While the ISO HDR format is new, iPhones have captured this extra brightness information since 2020, and saving them inside your photos. You might not have noticed, because there was no way for outside developers to actually show the HDR parts of the photos in their apps until iOS 17.
That said… HDR can also be incredibly annoying. If you've scrolled through Instagram since they introduced Reels, you've come across uncomfortably bright videos. This is because those content creators have cranked up their brightness into the HDR range to grab your attention and stop scrolling, kind of like how TV commercials crank their sound really loud to get your attention. It's just tacky.
Anyway, in Halide, we don't want our last-photo thumbnail to throw off your perception while composing a shot, so HDR is turned down in that thumbnail view. HDR is only visible in the full sized reviewer.
The technology behind HDR is thorny, and the artistic side is thornier. Used sparingly, HDR can look incredible. Used incorrectly, it's an eyesore. We've been thinking of elegant ways to deal with it in Halide, and we'll talk about that in a long post in the future.
Bug Fixes All Around
While OS updates give us new toys, they invariably break apps. For example, this is the expected animation when you tap the thumbnail to open our photo reviewer.
But in the early iOS 17 betas, the image jumped in from off screen, upside-down.
We won't dig too deep into the problem, but to make a long story short, iOS 17 seemed to change how it loaded orientation information during some animations. We reached out to Apple, including code that reproduced the bug for them, and they were able to fix things before iOS 17 broke a bunch of photography apps.
That was definitely a bug, but OS updates can also break things by deliberately changing the way existing code behaves.
iOS 17 changes how widget backgrounds get laid out. Apple told developers how to update apps to handle the changes, but if you don't follow their instructions and update your app, you can end up with widgets that get cropped weird.
That looks embarassing, but it's not the end of the world. On the more serious side of things, we found some rules quietly changed around we need to package up photos before sending them to the iOS photo library. Otherwise, they wouldn't save. Yeah.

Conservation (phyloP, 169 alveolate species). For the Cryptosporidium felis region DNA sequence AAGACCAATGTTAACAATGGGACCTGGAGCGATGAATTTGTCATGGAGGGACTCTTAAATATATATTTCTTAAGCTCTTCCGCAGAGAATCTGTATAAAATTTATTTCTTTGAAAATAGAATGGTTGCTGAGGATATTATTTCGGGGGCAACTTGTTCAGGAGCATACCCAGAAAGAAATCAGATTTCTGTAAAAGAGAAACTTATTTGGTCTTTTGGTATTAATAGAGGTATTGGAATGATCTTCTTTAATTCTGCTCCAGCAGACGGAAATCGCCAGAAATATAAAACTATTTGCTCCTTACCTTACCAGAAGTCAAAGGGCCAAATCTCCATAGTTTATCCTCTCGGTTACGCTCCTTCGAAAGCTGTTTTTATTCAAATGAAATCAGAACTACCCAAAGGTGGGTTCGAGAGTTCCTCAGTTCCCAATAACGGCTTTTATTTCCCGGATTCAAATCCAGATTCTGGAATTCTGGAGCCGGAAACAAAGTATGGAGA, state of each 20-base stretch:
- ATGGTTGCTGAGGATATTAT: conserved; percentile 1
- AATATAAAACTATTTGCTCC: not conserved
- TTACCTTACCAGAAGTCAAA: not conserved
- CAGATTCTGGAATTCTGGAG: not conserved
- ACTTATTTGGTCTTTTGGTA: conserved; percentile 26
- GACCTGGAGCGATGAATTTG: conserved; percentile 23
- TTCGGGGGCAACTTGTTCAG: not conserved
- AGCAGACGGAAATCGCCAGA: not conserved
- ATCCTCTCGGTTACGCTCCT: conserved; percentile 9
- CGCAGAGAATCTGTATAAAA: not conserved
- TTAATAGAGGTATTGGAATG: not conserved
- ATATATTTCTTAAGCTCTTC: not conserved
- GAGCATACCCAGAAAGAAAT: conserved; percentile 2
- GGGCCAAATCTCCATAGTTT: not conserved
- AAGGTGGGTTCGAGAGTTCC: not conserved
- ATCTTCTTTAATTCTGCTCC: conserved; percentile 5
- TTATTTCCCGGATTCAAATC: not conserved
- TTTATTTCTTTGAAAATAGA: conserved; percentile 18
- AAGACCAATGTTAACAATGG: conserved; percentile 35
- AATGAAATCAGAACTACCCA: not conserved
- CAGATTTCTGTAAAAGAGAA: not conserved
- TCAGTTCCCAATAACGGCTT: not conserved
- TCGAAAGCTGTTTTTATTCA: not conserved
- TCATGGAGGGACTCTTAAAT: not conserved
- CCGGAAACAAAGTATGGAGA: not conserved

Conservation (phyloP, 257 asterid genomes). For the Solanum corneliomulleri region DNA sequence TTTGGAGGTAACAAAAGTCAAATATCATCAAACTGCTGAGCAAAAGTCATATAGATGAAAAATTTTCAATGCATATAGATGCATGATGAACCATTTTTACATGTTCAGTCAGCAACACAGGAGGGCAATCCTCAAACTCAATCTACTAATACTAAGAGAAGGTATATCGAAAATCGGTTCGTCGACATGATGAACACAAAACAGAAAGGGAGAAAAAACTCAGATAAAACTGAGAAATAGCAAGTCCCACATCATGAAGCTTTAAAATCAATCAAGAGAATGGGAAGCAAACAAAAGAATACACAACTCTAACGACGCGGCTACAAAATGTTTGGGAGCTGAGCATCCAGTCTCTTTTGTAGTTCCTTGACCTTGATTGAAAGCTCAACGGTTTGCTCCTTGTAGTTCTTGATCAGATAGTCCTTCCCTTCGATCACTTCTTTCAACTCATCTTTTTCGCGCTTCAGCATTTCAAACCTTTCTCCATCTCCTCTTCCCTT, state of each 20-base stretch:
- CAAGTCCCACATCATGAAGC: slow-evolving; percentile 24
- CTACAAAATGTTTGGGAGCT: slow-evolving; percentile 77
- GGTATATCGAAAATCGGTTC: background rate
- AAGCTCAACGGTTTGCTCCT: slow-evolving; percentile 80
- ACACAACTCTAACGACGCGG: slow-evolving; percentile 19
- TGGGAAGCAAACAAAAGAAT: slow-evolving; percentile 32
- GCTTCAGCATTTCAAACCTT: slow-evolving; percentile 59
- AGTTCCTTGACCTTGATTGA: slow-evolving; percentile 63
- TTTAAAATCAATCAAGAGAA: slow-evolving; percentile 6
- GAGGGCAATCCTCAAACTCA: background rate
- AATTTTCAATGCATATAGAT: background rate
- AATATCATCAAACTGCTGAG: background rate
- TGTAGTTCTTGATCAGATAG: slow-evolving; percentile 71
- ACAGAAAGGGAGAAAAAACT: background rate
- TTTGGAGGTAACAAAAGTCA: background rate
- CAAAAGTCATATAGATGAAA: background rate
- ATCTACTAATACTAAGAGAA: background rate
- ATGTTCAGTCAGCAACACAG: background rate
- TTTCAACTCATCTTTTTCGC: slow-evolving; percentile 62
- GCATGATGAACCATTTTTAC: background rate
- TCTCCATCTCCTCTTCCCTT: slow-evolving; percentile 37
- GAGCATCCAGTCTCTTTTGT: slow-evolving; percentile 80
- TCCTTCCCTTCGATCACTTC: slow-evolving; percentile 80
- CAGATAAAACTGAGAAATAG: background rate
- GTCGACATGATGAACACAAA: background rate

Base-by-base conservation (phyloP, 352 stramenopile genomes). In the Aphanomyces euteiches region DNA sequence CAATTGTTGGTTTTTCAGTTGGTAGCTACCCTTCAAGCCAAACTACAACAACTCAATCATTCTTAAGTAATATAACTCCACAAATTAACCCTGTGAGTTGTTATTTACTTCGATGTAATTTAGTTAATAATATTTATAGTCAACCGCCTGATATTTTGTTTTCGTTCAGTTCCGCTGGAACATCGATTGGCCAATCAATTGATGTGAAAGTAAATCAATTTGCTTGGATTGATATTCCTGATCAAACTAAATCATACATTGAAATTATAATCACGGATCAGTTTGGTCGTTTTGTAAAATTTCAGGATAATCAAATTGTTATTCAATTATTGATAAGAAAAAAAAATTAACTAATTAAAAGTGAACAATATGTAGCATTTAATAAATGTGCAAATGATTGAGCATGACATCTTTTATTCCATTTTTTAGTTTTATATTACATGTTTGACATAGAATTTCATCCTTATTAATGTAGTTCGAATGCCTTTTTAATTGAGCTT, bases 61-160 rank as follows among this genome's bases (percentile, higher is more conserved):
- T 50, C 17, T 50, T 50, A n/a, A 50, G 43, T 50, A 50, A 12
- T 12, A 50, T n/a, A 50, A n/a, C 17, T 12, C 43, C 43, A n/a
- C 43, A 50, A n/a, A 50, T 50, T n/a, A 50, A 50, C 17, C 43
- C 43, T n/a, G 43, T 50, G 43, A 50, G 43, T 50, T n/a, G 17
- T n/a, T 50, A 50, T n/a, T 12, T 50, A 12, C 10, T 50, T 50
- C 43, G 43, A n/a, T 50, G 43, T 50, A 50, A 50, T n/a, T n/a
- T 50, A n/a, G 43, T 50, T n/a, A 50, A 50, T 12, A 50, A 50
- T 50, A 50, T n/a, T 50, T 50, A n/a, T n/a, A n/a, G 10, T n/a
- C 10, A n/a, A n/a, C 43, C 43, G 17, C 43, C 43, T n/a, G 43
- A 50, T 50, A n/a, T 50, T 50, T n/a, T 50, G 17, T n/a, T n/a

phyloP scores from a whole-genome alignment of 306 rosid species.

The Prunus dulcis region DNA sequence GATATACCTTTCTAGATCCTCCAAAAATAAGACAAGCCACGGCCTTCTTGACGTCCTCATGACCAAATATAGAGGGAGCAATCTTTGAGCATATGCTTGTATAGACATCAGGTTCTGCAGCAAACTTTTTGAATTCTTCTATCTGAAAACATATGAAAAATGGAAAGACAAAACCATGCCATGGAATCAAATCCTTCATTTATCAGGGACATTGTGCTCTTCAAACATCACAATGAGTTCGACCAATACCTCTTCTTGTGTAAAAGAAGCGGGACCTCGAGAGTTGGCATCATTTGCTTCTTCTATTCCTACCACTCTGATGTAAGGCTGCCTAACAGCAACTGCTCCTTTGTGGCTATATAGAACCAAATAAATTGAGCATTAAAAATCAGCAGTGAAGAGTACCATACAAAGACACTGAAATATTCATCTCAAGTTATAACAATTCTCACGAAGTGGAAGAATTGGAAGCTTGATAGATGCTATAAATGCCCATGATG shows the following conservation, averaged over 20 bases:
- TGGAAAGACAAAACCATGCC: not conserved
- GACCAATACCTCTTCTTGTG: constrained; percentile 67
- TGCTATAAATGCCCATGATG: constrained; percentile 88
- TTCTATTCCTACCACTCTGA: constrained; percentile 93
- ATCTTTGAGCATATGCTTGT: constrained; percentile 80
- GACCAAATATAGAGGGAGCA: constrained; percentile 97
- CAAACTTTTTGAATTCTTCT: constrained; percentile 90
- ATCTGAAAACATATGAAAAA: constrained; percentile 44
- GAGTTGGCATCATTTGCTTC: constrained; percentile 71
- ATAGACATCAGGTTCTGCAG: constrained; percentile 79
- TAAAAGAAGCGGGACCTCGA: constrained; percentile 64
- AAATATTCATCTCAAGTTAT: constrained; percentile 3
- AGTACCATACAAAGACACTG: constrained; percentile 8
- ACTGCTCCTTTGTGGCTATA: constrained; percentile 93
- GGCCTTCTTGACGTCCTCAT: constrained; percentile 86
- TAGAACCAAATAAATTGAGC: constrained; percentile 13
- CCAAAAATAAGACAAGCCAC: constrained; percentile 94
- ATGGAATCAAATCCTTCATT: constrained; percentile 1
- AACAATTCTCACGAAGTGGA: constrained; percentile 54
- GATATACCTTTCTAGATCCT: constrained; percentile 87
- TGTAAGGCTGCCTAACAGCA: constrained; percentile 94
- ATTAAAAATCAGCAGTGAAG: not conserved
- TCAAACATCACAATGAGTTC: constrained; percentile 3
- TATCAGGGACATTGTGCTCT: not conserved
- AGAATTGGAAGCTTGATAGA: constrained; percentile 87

Whether it's bugs or rules changing, each of these fixes usually only take a couple of days. Rarely, we'll deal stuff that takes weeks to resolve, and we've even had an iOS issue that plagued us for over a year. This is all time we'd rather spend moving Halide forward, but it's a normal reality of building software for a major platform, whether it's an iPhone or Playstation.
And we have sins of our own. For example, the screen in Halide that lets you pick a custom icon would sometimes cut off text on smaller iPhones. A lot of companies have trouble making a case to go back and fix these small things, because that time could go toward delivering new features that drive sales. Well our team feels money comes second to shipping things we're proud of, so we spent time this summer chipping away at small bugs and annoyances in Halide, like that icon picker.
We think this puts us in good shape to ship major features this fall — and we have some very cool things in the works.
Coming Soon (and Sometimes Never)
Whenever Apple releases a new technology, we don't just slap it onto Halide and call it a day. One thing we consider is how mature it is. Maybe rather than launch something in iOS 17, we'll wait until iOS 17.1.
One such feature was the new "Deferred Processing" system. It allows iOS to write a half-finished photo to your photo library right away, and then finish its smart processing later. This makes your iPhone even more responsive— at least, it sounds like it does. We were never able to get it to work on our test devices. We won't release stuff we can't test, because a slightly slower camera is better than a crashing one, but once we get it working we'll ship it in an update.
Another reason we'll reject a feature is if doesn't make sense for Halide. There's an old adage: "Every program attempts to expand until it can read mail." It's tempting to add every feature that comes out because it's fun, and gets your app attention, but every feature comes at a cost.
Every new button makes the UI a bit more complicated, and every new line of code could break with a future OS update. We love it when Apple gives us new toys in OS updates, but we're excited by updates that let us delete stuff.
But sometimes we'll reject something for Halide that makes perfect sense as a little spinoff app...
Ahem. So: Halide 2.12 is available right now. We have our iPhone 15's arriving this Friday, so keep your eyes out for our big iPhone update and our deep dive into the iPhone cameras around the corner!